# How Does Fourier Transform Analyze Beats in Signals?

• I
• Salmone
In summary: Omega_2## instead of ##\omega## then I guess you are free to use ##\omega## as the variable of the Fourier transform.
Salmone
What is the Fourier transform of a beat? For example, I want to calculate the Fourier transform of the function ##f(t)=\cos((\omega_p+\omega_v) t)+\cos((\omega_p-\omega_v)t),## where ##$\omega_p+\omega_v=\Omega,\space\omega_p-\omega_v=\omega## and ##\Omega\simeq\omega.## I think it is equal to ##\frac{1}{2}(\delta(\omega_p+\omega_v-\omega)+\delta(\omega_p-\omega_v-\omega)+\delta(\omega_v-\omega_p-\omega)+\delta(-\omega_p-\omega_v-\omega))##, is it right? Delta2 Salmone said: What is the Fourier transform of a beat? For example, I want to calculate the Fourier transform of the function ##f(t)=\cos((\omega_p+\omega_v) t)+\cos((\omega_p-\omega_v)t),## where ##$\omega_p+\omega_v=\Omega,\space\omega_p-\omega_v=\omega## and ##\Omega\simeq\omega.##

I think it is equal to ##\frac{1}{2}(\delta(\omega_p+\omega_v-\omega)+\delta(\omega_p-\omega_v-\omega)+\delta(\omega_v-\omega_p-\omega)+\delta(-\omega_p-\omega_v-\omega))##, is it right?
Do you have some reason to think your answer is not correct?

Salmone
vela said:
Do you have some reason to think your answer is not correct?
No, I just want to be sure.

What does ##\Omega\simeq\omega## mean?

Means that ##\Omega## has a similar value of ##\omega##, for example: ##\Omega=30Hz## and ##\omega=28Hz##

Delta2
Only slight problem I see is with the chosen symbols, since you chose ##\omega## for the constant ##\omega_p-\omega_v=\omega## you must use another symbol for the variable of the Fourier transform (that is the omega inside the dirac functions). I know we usually say the Fourier transform of ##f(t)## is $$\hat f(\omega)=...$$ but now you have already chosen ##\omega## to denote something else.

Delta2 said:
Only slight problem I see is with the chosen symbols, since you chose ##\omega## for the constant ##\omega_p-\omega_v=\omega## you must use another symbol for the variable of the Fourier transform (that is the omega inside the dirac functions). I know we usually say the Fourier transform of ##f(t)## is $$\hat f(\omega)=...$$ but now you have already chosen ##\omega## to denote something else.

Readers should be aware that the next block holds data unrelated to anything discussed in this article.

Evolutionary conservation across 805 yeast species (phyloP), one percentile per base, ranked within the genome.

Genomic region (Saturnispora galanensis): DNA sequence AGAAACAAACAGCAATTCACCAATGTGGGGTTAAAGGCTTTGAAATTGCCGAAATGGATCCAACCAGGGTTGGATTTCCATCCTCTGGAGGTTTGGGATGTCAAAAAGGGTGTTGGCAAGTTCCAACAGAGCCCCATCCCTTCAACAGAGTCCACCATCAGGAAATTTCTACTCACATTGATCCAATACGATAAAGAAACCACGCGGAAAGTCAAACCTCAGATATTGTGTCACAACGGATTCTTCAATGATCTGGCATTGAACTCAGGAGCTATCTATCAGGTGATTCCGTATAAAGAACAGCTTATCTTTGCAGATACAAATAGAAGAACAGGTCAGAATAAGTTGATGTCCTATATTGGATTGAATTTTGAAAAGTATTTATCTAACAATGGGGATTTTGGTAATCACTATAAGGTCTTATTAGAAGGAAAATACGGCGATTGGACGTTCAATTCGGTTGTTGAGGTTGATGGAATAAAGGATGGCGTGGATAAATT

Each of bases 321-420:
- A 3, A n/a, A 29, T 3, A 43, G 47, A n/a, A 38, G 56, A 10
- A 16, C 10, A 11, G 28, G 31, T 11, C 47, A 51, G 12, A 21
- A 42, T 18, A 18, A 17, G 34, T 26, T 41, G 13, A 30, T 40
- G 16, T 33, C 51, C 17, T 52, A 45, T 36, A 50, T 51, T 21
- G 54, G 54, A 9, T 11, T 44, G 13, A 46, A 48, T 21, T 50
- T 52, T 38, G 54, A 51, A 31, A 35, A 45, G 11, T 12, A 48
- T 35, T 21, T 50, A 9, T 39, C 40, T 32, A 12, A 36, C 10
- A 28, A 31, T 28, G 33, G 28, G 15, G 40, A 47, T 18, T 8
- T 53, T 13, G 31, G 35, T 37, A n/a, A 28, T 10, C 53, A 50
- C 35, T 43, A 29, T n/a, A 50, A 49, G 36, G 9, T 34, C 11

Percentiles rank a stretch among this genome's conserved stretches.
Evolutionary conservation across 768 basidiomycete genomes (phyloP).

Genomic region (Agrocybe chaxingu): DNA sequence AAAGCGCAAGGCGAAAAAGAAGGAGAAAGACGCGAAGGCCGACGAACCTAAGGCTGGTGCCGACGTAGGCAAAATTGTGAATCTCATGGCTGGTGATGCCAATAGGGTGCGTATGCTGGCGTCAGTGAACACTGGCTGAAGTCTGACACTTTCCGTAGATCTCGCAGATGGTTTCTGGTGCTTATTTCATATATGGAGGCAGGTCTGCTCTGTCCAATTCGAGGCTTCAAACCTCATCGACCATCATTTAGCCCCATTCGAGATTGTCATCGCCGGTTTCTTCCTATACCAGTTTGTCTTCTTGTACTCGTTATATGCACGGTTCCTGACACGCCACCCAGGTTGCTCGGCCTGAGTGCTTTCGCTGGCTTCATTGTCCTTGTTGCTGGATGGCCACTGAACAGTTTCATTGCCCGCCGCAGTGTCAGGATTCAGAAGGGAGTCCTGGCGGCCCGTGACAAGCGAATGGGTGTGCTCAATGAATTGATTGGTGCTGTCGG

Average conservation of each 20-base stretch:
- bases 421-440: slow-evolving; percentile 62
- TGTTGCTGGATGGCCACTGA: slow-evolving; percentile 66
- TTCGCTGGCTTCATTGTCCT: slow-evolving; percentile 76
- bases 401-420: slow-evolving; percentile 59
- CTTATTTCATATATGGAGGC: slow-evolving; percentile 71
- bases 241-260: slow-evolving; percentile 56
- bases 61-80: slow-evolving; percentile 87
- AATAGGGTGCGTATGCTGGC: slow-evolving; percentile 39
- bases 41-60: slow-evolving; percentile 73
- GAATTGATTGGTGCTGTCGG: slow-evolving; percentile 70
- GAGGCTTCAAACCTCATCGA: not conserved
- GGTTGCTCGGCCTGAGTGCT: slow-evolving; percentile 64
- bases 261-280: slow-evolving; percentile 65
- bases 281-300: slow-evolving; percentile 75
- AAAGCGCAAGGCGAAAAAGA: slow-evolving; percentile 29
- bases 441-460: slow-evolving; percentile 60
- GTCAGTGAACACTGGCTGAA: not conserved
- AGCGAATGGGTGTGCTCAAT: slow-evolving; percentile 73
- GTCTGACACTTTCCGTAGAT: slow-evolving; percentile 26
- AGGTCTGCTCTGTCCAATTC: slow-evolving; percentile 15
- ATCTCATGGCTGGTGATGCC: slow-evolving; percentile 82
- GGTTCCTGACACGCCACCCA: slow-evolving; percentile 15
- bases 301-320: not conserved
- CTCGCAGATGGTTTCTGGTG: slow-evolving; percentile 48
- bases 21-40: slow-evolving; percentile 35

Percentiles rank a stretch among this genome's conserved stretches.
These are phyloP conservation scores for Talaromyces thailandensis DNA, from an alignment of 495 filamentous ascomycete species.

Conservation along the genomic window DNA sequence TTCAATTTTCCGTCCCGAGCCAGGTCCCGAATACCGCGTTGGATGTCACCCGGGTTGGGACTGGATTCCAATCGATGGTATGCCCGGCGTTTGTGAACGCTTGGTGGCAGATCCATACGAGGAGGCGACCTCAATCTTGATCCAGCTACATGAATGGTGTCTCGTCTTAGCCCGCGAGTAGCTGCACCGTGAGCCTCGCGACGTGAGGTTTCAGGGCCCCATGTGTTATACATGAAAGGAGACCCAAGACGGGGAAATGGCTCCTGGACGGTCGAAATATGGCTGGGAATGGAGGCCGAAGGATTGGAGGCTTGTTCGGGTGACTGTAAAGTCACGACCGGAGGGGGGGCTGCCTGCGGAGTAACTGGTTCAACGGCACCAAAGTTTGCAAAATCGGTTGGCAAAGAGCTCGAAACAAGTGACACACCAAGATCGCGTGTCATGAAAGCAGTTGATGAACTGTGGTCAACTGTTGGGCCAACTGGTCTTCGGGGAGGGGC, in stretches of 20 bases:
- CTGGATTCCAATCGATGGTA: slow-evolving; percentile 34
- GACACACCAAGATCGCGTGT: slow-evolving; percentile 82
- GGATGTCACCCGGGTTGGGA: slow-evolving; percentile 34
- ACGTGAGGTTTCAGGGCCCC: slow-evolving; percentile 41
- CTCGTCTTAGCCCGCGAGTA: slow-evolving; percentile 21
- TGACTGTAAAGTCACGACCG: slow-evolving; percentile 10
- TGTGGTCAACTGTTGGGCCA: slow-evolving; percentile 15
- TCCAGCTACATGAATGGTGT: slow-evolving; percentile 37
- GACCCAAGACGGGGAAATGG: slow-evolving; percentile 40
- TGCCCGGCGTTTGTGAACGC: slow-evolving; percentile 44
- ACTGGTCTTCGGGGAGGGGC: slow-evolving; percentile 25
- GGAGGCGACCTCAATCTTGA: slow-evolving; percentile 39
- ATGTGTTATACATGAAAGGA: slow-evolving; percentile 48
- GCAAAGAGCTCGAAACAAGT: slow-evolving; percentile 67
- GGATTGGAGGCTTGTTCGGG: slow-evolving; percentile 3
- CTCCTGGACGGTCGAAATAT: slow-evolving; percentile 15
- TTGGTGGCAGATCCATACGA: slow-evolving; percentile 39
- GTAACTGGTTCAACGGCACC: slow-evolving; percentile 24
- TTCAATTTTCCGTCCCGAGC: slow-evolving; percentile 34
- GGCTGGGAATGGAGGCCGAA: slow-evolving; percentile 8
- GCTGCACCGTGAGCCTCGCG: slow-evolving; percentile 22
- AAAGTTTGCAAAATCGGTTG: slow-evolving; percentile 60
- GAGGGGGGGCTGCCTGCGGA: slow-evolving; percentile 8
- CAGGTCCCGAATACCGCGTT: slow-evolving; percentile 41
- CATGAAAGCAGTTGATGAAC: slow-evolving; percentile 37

I can't edit the post no longer, but let's say ##\Omega=\Omega_1## and ##\omega=\omega_p-\omega_v=\Omega_2##.

Salmone said:
I can't edit the post no longer, but let's say ##\Omega=\Omega_1## and ##\omega=\omega_p-\omega_v=\Omega_2##.
ok fine if you put ##\Omega_2## instead of ##\omega## then I guess you are free to use ##\omega## as the variable of the Fourier transform

## 1. What is a Fourier transform of a beat?

The Fourier transform of a beat is a mathematical tool used to analyze and break down a complex sound wave, such as a beat, into its individual frequency components. It allows us to see the different frequencies that make up the beat and their relative strengths.

## 2. How is a Fourier transform of a beat calculated?

The Fourier transform of a beat is calculated by taking the complex sound wave and decomposing it into its individual frequency components using a mathematical formula known as the Fourier transform. This involves breaking down the sound wave into its constituent sine and cosine waves of different frequencies.

## 3. Why is a Fourier transform of a beat useful?

The Fourier transform of a beat is useful because it allows us to analyze and understand the different frequencies present in a complex sound wave. This is especially important in fields such as music and acoustics, where understanding the frequency components of a sound can help in creating and manipulating it.

## 4. Can a Fourier transform of a beat be used in other areas besides sound analysis?

Yes, the Fourier transform of a beat can be used in various other fields, such as signal processing, image processing, and data analysis. It is a versatile tool that can help in understanding and analyzing any complex wave or signal.

## 5. Are there any limitations to using a Fourier transform of a beat?

While the Fourier transform of a beat is a powerful tool, it does have some limitations. It assumes that the sound wave is continuous and infinite, which may not always be the case in real-world scenarios. Additionally, it cannot accurately analyze non-stationary signals, such as a beat with changing frequencies.

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